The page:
With Jackson’s arrival, Sinara adds two essential elements to a good (romance) novel: a viable conflict and reasons why the hero and heroine are as they are. She accomplishes the latter by establishing pasts that hero and heroine allow to determine and undermine their present, culminating in their emotional reticence and caution. She adroitly renders both characters “in the right” and “the wrong.” When Jackson’s research brings him to Busara (sent by a mutual academic project leader) and he realizes Pippa is his up-to-now-unknown daughter, Anna is clearly in the wrong. When Jackson exerts his authority as auditor to threaten Anna’s work to the benefit of his research (though it is worthy, the immunology and genetic resistance of these animals), he is clearly in the wrong. Miss Bates thought the economic expediency of academic research and ever decreasing grant/funding were believable conflicts in addition to their emotional inhibitions.
Jackson is a researcher, dealing in statistics and samples and looking at everything through a microscope. Expressing feelings is difficult for him. When he confronts what he feels for Anna, his frustration produces this great line, “You make me stupid!” Anna is about the field, the lived experience of the animals and their habitat. Then, there’s Pippa and Busara … and a no man’s land of love and yearning and an inability to express them, ask for them, seek them … between Jackson and Anna: “Two different people. Two different sides of the world. One child caught in the middle.” When Jackson arrives in Kenya, he thinks of Anna thus, “How many hours of sleep had he lost to anticipation?” but never voices it. When she sees him again after five years, she says to him, ” ‘You’re here for one reason only. To make your career better, at the expense of mine. To take away everything that matters to me,” but thinks, ” … what she really longed for was to feel his arms wrapped around her in forgiveness.” Add the professional combat they’re engaged in, the anger, hurt, and betrayal, and you have beautifully fraught conflicts based on personality and held values.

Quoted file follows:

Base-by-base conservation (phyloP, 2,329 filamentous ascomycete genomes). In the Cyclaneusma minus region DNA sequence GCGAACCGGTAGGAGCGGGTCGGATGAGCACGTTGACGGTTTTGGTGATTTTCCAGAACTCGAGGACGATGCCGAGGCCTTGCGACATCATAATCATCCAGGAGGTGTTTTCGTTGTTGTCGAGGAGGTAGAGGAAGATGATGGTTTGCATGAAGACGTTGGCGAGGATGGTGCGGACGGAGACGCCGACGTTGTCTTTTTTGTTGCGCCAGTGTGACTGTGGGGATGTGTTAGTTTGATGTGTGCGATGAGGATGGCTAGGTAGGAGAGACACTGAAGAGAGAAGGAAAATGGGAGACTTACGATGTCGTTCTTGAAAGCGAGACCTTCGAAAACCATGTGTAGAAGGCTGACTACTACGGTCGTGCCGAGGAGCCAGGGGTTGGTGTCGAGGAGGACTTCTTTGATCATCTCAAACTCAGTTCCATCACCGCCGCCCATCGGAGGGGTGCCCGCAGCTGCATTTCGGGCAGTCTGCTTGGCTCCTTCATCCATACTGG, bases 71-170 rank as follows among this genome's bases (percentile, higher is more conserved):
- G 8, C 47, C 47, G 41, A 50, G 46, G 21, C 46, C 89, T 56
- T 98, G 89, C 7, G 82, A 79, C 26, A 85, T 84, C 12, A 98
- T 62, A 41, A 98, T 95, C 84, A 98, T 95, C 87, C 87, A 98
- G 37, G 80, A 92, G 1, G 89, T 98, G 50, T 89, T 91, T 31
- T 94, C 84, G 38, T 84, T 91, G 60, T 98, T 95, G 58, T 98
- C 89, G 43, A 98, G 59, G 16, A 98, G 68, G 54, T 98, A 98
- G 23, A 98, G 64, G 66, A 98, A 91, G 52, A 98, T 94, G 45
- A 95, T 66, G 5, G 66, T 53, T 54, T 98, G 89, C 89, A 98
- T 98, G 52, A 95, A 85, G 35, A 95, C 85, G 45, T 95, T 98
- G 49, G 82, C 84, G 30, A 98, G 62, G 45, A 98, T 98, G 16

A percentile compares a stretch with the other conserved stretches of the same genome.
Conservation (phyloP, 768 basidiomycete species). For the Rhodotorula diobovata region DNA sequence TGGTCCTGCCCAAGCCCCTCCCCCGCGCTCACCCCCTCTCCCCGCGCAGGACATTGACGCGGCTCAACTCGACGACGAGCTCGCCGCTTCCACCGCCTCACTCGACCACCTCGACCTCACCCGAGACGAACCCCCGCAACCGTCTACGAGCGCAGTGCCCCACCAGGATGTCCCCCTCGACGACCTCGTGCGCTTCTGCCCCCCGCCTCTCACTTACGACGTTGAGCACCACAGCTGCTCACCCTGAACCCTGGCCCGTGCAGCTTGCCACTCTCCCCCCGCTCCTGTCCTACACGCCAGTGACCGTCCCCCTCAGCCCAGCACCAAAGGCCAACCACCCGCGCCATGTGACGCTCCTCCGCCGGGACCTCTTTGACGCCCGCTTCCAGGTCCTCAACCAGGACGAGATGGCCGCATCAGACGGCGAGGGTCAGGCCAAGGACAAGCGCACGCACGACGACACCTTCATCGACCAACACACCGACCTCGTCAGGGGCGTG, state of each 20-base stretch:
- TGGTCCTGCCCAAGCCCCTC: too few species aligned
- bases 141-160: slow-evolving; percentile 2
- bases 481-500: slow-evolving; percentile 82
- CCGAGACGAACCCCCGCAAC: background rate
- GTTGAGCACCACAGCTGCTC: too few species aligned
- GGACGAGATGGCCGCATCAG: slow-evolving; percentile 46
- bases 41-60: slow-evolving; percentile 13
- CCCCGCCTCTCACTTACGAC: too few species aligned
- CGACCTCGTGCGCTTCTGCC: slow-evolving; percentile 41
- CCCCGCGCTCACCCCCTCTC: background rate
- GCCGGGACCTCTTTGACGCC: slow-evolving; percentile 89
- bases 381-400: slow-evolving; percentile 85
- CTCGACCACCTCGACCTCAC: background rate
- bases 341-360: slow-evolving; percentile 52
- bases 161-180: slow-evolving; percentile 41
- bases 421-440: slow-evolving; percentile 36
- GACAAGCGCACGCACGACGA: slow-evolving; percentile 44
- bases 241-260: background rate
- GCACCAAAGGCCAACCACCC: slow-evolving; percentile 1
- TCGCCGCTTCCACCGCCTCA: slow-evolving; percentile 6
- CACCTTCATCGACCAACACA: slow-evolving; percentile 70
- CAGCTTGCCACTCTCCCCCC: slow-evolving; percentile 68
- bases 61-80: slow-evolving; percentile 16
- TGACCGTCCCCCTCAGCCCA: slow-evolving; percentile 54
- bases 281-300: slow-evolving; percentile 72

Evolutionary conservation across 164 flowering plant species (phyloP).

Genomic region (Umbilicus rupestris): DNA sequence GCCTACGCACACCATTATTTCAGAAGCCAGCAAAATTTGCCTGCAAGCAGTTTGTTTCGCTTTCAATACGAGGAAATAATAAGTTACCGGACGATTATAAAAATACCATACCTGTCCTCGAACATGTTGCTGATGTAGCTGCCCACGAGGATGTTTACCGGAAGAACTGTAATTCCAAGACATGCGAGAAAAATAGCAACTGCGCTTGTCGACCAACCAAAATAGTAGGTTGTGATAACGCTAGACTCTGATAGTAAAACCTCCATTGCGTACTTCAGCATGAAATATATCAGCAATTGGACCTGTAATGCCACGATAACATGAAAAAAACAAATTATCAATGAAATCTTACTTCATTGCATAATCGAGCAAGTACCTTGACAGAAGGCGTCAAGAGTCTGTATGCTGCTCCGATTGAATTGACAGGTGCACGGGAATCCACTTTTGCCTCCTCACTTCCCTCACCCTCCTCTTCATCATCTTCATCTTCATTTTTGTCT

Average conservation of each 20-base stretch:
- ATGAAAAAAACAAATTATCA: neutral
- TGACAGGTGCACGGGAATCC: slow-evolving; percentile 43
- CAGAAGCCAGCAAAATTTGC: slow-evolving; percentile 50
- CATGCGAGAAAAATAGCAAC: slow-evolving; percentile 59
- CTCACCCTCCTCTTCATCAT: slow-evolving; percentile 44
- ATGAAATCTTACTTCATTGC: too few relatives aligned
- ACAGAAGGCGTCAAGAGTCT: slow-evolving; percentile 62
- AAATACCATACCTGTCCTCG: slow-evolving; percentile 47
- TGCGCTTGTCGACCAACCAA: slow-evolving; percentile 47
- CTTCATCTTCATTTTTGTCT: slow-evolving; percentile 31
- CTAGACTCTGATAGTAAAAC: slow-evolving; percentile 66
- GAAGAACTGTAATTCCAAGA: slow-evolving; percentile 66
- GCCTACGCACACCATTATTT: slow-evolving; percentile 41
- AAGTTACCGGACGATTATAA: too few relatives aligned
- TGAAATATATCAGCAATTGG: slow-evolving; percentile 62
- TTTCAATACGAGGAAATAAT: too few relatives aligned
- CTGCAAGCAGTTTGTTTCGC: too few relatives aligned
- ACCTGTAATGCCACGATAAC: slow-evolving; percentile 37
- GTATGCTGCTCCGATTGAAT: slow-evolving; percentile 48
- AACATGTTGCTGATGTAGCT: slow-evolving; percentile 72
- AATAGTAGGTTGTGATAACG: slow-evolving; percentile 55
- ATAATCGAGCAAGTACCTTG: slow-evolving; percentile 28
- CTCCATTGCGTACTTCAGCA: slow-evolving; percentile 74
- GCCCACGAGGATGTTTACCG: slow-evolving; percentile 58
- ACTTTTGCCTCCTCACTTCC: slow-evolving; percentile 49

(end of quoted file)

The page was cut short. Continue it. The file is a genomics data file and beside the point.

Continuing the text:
Jackson and Anna have issues and a history. The first third of the novel establishes them. This borders on the repetitive, but the vibrancy of the Kenyan setting, the secondary characters, a beautiful description of a Masai wedding, the humour and pathos of the animals make up for it. Jackson’s issues, stemming from the first nine years of his life with drug-addicted parents, are difficulty letting go of control and admitting his feelings (even though his adoptive parents are loving, sensible, and supportive.) They are everything a child could want in parents. Anna and Jackson grew up together, went to school together, to university, and were each others support and bulwark. On the night Anna’s parents declared their intent to divorce, Anna turned to Jackson, her best friend. Jackson, ever protective of Anna and half in love with her, gave her that comfort. Pippa is the result of that love and care and need. They took comfort from each other, but never believed that they loved each other, or were worthy of each others love.